Turn Right In Eighty Metres

Turn right in eighty metres.

The metallic female voice from the GPS startled me. I glanced across at the hitch-hiker in the passenger seat, snoring softly. I’d picked him up half an hour earlier, damp with drizzle at the Twelve Apostles. He’d conversed, politely and gratefully, for a full five minutes before falling asleep. I turned on the radio softly to cover his snores, and cracked the window to allow the stench of his day-old sweat to escape.

Turn right in eighty metres.

Again with the annoying, incorrect instruction. I scanned the road ahead, but there were no turns coming up. There was nothing except Great Ocean Road for a long, long time, and the intermittent sweep of my windscreen wipers. I shook my head… the crazy bitch is on drugs.

Turn. Right. In. Eighty. Metres.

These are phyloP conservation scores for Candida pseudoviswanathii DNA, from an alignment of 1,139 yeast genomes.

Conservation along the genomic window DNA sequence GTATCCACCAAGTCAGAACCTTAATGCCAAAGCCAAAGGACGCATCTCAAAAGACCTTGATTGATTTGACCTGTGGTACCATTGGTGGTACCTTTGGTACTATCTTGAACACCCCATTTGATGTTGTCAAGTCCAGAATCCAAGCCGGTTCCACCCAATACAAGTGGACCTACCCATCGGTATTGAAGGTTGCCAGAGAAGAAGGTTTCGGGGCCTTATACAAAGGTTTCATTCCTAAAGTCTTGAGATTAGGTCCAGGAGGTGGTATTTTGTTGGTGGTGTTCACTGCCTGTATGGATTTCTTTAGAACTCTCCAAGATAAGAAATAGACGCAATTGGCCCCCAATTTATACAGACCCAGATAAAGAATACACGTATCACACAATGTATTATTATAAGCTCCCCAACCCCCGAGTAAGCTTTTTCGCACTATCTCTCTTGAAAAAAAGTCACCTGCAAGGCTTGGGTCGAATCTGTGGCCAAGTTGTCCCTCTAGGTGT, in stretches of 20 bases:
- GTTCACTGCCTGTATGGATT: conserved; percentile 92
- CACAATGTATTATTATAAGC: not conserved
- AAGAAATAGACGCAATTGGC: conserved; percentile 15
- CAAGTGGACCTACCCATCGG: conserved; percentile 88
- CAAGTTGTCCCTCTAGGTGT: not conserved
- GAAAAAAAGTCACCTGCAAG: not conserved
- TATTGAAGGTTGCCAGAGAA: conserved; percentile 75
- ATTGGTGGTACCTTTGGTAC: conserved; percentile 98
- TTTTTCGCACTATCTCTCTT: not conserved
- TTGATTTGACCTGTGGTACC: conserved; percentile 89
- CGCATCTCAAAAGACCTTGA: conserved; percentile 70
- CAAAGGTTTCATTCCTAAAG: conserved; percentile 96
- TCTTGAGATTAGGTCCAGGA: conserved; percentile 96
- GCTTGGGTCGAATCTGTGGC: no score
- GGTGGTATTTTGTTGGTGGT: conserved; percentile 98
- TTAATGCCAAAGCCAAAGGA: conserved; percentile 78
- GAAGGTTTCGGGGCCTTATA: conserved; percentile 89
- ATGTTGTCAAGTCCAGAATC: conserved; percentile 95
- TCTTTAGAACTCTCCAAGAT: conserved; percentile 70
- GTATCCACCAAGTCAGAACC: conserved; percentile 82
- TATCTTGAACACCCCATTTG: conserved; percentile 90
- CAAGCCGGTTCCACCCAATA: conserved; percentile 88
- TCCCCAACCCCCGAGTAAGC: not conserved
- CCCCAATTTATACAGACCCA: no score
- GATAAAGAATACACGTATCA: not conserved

This time, her voice was harder, more demanding.

Seriously, turn right in eighty metres.

Now her voice took on a more masculine tone. I scanned the road ahead, once more. Nothing! Just drizzle, cliffs, a setting sun, and a winding tourist road.

If you ignore me, you can re-calculate your own fucking route! I’m not telling you again.

A cloak of fear gripped my heart. I glanced at the hitch-hiker, blissfully ignorant of the belligerent GPS. I turned my attention back to the road, fumbling with one hand to turn off the device.

Turn right.

The voice, metallic and deep, sounded almost desperate.

Turn right now.

Pleading. I fumbled for the power switch, my mind wondering where I’d put the receipt.

Turn the wheel.

The voice now sounded like the hitch-hiker.

Wake up!

I awoke with a start, the hitch hiker tugging at the steering wheel. The acrid smell of his fear overwhelmed my senses.

“Wake up!” he screamed.

I took in the situation – the approaching cliff, the sharp bend in the road – and slammed my foot on the brake. Too little, too late. The tyres slid on the wet asphalt and the car sailed off the edge.

You have reached your destination, the metallic voice said.

Author: Brett Holzhauser

Speculative fiction to die for

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